Ground-Level ozone affects everybody. At ground level, ozone is a health hazard for all of us, especially the young and elderly. Those who are active and exercising outdoors may experience breathing difficulties and eye irritation. Prolonged exposure may result in reduced resistance to lung infections and colds. Ozone can also trigger attacks and symptoms in individuals with pre-existing conditions, like asthma or other respiratory infections like chronic bronchitis and chronic obstructive pulmonary disease (COPD).

Stay alert all summer. Remember, the highest ozone levels are typically found on days that reach the high 80s and 90s and when the wind is stagnant or light. Stay tuned to your local meteorologists, as they will be notifying the public of Ozone Action Alert days when ozone levels are forecasted to reach unhealthy levels. Or use Enviroflash to sign up for free air quality forecasts.

Don’t just breathe, do something. Fellow breathers, you can become a part of the solution. There are simple, easy steps you can take to reduce harmful emissions during ozone pollution season. Be a clean air warrior and click here to get started. 

For more information on ground-level ozone, visit Clean Air Midlands or SC Department of Health and Environmental Control.

 

Partnership Transforms Plastic Bags to Help Those in Need

By: Mary Pat Baldauf

If you’re like me, you start off with the best of intentions when it comes to using reusable shopping bags. You have a cute set conveniently tucked into your cargo area or trunk – my favorites are Queen of Green bags from Lilly Pulitzer. But if you’re like me, those great bags don’t always make it back into the car. Then, in a moment of eco-embarrassment, you end up using the plastic bags from the store, only to get home and find they seem to multiply tenfold in a matter of days.

Plastic bags may be “free” at the grocery store, but they have a huge cost for the environment. They:

  1. Litter our landscapes, clog waterways and jam expensive equipment at the recycling recovery facilities.
  2. Migrate to the ocean via local waterways, where some 100,000 marine animals ingest them and die each year.
  3. Waste energy and create greenhouse gas emissions during the manufacturing process.
  4. Jam expensive sorting machines at the recycling recovery and sorting facility.

What if you could use your plastic bags for good?  Thanks to Operation Bed Roll, you can. Operation Bed Roll is a local collaboration designed to keep non-recyclable materials out of our landfills, engage our citizens in a community-wide maker project and provide the chronically homeless with a better place to sleep. They transform thousands of plastic grocery bags into plastic yarn aka plarn to create crocheted sleeping mats that provide an insulated barrier for those whose circumstances result in sleeping on the ground.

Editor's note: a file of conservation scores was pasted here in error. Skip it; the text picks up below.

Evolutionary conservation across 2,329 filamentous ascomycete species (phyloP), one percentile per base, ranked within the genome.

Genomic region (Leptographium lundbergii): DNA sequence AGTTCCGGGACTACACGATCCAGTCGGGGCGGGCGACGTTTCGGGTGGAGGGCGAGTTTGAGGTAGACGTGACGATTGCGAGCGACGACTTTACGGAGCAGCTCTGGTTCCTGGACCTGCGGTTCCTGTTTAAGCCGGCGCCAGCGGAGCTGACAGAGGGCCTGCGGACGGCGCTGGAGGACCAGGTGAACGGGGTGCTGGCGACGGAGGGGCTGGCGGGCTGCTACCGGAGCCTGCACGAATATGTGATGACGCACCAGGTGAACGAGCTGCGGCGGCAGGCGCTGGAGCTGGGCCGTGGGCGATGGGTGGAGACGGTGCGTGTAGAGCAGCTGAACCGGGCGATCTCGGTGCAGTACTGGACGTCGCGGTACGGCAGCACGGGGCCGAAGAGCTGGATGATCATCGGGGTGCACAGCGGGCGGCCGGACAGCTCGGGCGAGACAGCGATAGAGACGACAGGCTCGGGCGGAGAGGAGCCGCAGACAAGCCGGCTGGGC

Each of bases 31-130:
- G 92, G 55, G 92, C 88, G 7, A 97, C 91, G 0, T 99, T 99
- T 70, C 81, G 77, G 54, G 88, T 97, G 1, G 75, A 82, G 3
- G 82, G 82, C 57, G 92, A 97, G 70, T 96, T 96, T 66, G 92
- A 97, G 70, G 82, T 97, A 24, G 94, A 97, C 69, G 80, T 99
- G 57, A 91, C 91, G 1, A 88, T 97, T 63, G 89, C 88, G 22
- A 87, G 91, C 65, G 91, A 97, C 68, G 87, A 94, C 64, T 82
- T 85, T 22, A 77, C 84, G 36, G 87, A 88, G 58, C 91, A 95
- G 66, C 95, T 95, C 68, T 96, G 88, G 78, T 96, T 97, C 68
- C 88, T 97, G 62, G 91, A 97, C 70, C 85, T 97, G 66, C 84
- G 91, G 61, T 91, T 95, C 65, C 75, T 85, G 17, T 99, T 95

Operation Bed Roll consists of ten partners: Sonoco Recycling, Environmental Education Association of SC (EEASC), United Way of the Midlands, Sustainable Midlands, City of Columbia, EdVenture Children’s Museum, Art Ecologie Group and countless community volunteers: schools, retirement communities, churches, artists, Scout troops and more.  They adopted the project from a similar one in Greensboro, North Carolina.

The average American uses 500-700 plastic grocery bags each year, and that’s about the same number it takes to create a bed roll. And while a recycled bag might not be your idea of luxury, they are lightweight, easy to carry, dry quickly and don’t attract bed bugs and provide insulation for those who sleep on the ground. (A bed roll has been found to keep users 10 to 20 degrees warmer than sleeping on the bare ground.)

I participate in Operation Bed Roll as a bag collector and plarn maker. I love the diversity of volunteers and partners involved as well as the simple sustainability of the project. It takes something that’s designed to be used for a mere 12 minutes and creates something practical and lasting for those less fortunate. And when the bed rolls wear out, they can be recycled with other plastic bags at grocery store plastic bag recycling containers.

Since beginning in January of this year, Operation Bed Roll volunteers have created over twenty “plarn” sleeping mats, saving approximately 15,000 plastic shopping bags from the landfill. Those mats are being distributed to the chronically homeless by United Way of the Midlands.

Operation Bed Roll’s goal is to produce another 80 mats between now and the fall, when the weather will get cooler again. You can help in many ways:

  1. Donating your plastic bags (used only, please; getting new ones defeats the purpose).
  2. Cutting plastic bags into strips.
  3. Linking strips together to create plarn.
  4. Donating plarn to knitters.
  5. Using your crocheting skills to create bed rolls.

For more information, visit OBR’s Facebook page or email the group at operationbedrollsc@gmail.com.